Wednesday, 31 March 2010


My klankgedig "Spektra" (gebasseer op 'n vorige gedig met die titel "Spektrum") is nou beskikbaar op pypaanlyn.

50/50 Is Back in April

One of the great tragedies of the South African Broadcasting Company (SABC) was when they discontinued “50/50”, a program focused on environmental issues. “50/50” had been the longest running program (over 25 years!) of its kind in the world, up until it was taken off the air in 2007. My brother informed me just now of the good news that “50/50” will resume again. Read more about their comeback at BizCommunity and "50/50"'s website. We can only hope that "50/50" will live up to the standards it had set in the past.

Monday, 29 March 2010

Taekwon-Do Masters, Interviews, and Late Nights

A renowned scholar of Taekwon-Do history, Master George Vitale (8th Dan), visited Seoul last week to conduct a series of interviews. Master George is involved with a documentary in the making by director Luan Van Le, so both he and Mr. Van Le spent time in Seoul last week. On Thursday evening they booked a shoot with the chief ITF dojang where I practice Taekwon-Do in Seoul. Since they did not know where it is, or how to navigate the Seoul transportation system – especially at peak hours – I went to meet them at their hotel and escort them to the dojang. Footage was taken of the students training, of some of us doing patterns, and so on. Throwing techniques are a neglected element in Taekwon-Do, even though it is part of the system. Seeing that it is so uncommon to find someone adapt in throwing skills they actually requested me to demonstrate some throws. So far they have over 200 hours of footage that need to be reduced into a two hour film, so we will have to see if my throwing techniques will feature at all. After the training Master Vitale interviewed our instructor Mr. Kim Hoon, as well as myself and assistant instructor Anna. Many questions revolved around the prejudice experienced by ITF Taekwon-Do practitioners in a WTF-dominated country. There is an erroneous stigma that ITF is somehow North Korean. This is, of course, a false assumption. ITF Taekwon-Do started in South Korea and grew into an international system – it is as little (North) Korean as cricket is British. The interviews continued so late that by the time I went home the subway had closed and all the busses had stopped commuting so I had to take a taxi.

On Saturday evening I met up with Master Vitale, Mr. Van Le, and another friend. We had a nice evening discussing Taekwon-Do and its very intriguing history. Again, by the time the socializing came to an end it was again too late to take the public transportation back. So instead I stayed over in a motel.

Friday, 26 March 2010

Mushy Peas

One of my all time favourite ads.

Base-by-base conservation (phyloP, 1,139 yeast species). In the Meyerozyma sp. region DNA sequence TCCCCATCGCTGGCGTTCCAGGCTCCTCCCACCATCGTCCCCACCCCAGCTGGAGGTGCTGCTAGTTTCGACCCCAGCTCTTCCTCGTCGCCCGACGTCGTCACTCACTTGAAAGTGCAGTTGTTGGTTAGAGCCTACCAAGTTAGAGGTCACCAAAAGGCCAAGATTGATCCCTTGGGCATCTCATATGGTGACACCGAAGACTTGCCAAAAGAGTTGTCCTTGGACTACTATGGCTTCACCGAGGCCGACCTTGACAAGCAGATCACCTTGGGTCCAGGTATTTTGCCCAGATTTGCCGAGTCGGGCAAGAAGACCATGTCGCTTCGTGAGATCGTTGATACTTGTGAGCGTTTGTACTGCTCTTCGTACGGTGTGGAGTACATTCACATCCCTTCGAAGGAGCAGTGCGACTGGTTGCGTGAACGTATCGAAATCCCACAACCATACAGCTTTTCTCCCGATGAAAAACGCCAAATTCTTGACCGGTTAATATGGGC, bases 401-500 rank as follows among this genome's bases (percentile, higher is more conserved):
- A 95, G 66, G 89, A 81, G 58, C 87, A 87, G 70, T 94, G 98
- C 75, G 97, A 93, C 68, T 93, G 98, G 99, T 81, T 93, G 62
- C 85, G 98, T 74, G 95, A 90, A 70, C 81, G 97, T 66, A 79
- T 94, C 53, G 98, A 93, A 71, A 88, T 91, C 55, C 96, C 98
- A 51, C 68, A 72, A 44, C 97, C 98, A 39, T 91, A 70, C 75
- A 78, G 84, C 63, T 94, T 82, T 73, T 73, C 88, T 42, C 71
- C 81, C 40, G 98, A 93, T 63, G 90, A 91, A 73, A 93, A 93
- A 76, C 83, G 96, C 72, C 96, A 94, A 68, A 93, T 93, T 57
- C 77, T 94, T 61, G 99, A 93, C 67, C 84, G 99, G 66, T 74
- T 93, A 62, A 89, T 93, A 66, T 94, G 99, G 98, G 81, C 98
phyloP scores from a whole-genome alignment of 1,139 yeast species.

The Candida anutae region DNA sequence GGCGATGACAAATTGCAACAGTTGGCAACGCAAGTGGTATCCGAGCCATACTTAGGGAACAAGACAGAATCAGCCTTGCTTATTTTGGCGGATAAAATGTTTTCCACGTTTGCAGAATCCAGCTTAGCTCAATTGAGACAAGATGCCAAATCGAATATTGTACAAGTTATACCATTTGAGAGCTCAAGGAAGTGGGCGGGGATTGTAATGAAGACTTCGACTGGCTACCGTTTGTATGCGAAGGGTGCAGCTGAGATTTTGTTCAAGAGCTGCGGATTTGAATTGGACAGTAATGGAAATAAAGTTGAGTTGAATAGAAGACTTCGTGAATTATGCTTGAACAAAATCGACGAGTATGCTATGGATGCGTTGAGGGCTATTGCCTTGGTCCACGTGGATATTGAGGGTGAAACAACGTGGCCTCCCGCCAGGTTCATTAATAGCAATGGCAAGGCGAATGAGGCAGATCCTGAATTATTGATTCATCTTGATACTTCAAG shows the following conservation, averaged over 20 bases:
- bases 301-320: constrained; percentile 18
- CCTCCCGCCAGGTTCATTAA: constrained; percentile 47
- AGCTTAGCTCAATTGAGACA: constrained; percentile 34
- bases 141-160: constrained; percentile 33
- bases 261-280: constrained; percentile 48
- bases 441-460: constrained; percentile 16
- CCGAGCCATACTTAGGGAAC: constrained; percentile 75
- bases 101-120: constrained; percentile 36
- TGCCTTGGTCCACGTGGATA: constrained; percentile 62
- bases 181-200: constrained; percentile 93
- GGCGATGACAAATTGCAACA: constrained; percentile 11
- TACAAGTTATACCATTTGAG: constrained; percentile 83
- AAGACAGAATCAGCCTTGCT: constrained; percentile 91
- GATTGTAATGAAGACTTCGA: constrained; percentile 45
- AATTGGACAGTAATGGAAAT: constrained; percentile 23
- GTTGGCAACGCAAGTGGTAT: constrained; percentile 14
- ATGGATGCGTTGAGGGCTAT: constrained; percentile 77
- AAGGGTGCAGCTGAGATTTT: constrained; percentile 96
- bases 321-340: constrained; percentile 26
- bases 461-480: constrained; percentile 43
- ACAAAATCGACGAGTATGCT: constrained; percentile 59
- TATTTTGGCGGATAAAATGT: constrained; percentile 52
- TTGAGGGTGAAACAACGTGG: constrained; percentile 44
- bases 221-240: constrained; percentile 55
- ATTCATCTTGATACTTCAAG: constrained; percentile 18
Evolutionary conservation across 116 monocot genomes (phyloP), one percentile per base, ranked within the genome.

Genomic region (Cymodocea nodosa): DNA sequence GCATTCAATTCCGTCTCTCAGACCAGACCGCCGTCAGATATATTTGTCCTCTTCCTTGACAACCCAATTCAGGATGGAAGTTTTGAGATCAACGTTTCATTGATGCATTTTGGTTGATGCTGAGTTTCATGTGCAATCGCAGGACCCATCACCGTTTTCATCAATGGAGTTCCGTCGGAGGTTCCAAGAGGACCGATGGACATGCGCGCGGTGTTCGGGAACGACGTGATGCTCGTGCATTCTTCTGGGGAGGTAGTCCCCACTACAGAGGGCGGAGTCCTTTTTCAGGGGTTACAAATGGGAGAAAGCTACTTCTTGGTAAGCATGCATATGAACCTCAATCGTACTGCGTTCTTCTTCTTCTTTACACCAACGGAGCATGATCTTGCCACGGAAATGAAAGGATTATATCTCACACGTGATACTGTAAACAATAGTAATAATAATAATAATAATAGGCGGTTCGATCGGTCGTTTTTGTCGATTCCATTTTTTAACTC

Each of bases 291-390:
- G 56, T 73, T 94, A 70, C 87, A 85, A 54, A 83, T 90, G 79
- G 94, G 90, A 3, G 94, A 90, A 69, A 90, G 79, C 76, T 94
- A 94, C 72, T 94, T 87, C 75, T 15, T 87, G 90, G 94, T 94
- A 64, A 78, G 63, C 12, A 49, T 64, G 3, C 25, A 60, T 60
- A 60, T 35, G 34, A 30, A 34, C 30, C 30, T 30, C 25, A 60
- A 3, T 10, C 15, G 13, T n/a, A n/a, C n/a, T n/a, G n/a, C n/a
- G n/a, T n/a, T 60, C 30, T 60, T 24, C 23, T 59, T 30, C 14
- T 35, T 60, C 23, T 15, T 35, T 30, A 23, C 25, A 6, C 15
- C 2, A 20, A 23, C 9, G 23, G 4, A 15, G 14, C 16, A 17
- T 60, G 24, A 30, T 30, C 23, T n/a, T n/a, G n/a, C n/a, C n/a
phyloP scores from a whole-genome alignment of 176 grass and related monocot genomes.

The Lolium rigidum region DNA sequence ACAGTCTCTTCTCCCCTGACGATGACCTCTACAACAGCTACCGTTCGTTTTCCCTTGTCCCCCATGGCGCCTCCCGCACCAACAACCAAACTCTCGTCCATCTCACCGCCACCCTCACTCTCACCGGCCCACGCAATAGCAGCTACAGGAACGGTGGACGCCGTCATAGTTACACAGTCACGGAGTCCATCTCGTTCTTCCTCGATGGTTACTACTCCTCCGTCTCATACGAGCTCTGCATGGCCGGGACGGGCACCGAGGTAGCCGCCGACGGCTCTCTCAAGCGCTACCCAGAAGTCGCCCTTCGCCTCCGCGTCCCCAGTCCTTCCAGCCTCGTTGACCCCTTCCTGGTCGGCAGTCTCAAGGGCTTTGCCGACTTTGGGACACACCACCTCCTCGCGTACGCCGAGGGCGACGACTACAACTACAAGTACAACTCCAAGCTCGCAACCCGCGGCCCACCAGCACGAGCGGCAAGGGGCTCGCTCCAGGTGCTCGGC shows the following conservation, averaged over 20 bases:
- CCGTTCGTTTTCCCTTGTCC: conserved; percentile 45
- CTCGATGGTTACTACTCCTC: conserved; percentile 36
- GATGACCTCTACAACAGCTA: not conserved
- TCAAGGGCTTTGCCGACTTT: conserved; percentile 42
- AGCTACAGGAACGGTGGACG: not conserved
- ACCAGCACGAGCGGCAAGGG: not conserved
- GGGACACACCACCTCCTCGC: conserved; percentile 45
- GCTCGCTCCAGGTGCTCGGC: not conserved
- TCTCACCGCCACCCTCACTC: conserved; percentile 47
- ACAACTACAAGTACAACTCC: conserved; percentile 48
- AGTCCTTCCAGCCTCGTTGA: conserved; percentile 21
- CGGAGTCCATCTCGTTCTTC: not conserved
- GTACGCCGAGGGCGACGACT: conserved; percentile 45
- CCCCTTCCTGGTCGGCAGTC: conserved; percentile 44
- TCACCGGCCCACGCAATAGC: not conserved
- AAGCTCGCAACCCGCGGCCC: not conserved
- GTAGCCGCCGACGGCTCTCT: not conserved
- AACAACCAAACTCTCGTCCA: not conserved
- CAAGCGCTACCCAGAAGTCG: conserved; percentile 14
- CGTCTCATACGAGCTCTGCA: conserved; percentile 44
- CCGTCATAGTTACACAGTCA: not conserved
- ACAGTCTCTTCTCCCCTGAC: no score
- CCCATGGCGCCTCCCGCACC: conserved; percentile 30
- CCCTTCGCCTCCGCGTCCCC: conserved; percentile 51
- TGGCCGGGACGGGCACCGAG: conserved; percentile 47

Meredith Dittmar

Meredith Dittmar is another sculptor whose work I enjoy. Dittmar’s medium is clay – it looks like children’s clay – with which she creates exquisite fantasy scenes that are a peculiar mixture of steam punk and New Age anthropomorphic critters. I wish an anime feature film was made of her interesting characters and their equally interesting world. There is this little film short, but I mean something more sinister -- more like 9 than like Gummy Bears.

Wednesday, 24 March 2010

Patricia Piccinini

Yesterday I wrote about Ron Mueck. While Mueck’s naturalistic sculptures helps one to see our world with new eyes, there’s another artist that helps us see alternative realities. Patricia Piccinini’s work also has a naturalistic feel to it, but her novel creations makes one want to believe in other possibilities. I’ve always loved fantasy – I guess I never outgrew my love of it, like most people do when they become adults. This is probably the reason I find Piccinini’s work so appealing. It underscores my childlike longing for enchanted alternatives to an otherwise dreary reality.

Below are some photos of Piccinini’s art.

Tuesday, 23 March 2010

Ron Mueck

I enjoy sculptures. It is most likely the evocative work of Rodin that truly sparked my interest and that class in Three Dimensional Objects I did in the History of Art Department in my honours year at university just added to my interest in three dimensional art. However it is undoubtedly Maureen Quin’s series of sculptures for her “The Hunt” exhibition which convinced me of the power of sculpture to stir up emotions -- and so made me fall in love with this medium.

One of my favourite sculptors is Ron Mueck. He uses a hyper-realistic style, but changes the natural size of his subject, creating giant babies, or tiny old people. This change in size causes the viewer to reinterpret the subject relative to his or her own size; forcing the viewer to look at a “natural” subject, a pregnant women, and old man, a child, with new eyes.

The YouTube-video below depicts a number of Mueck’s work.

You can also see some photos of his work at LIFE.

Monday, 22 March 2010

pyp-aanlyn maak dat ek min slaap

Die nuwe pyp-aanlyn webbladsy hou my uit die slaap uit. Saterdagaand het ek eers om-en-by drie uur die oggend in die bed gekom, waarskynlik later. Sondag was ek die meeste van die dag uit, maar die aand het ek verder aan die pyp-blog gewerk.

Vanaand (Maandagaand) het ek eers omtrent agtuur die aand by die huis aan gekom nadat ek in gebly het vir my “day job” om vooruit vir die res van die week voorteberei, anders bevind ek myself in die knyp later in die week. Sedert ek by die huis is is ek nog die heeltyd met pyp-aanlyn besig. Ek het intussen ’n Twitterlyn begin wat outomaties "tweet" sodra ’n nuwe inskrywing op pyp-aanlyn gepubliseer word. Na ’n lang ruk se gesukkel kon ek toe ook ikone vir beide die Twitterskakel, sowel as pyp se Facebookgroep stig.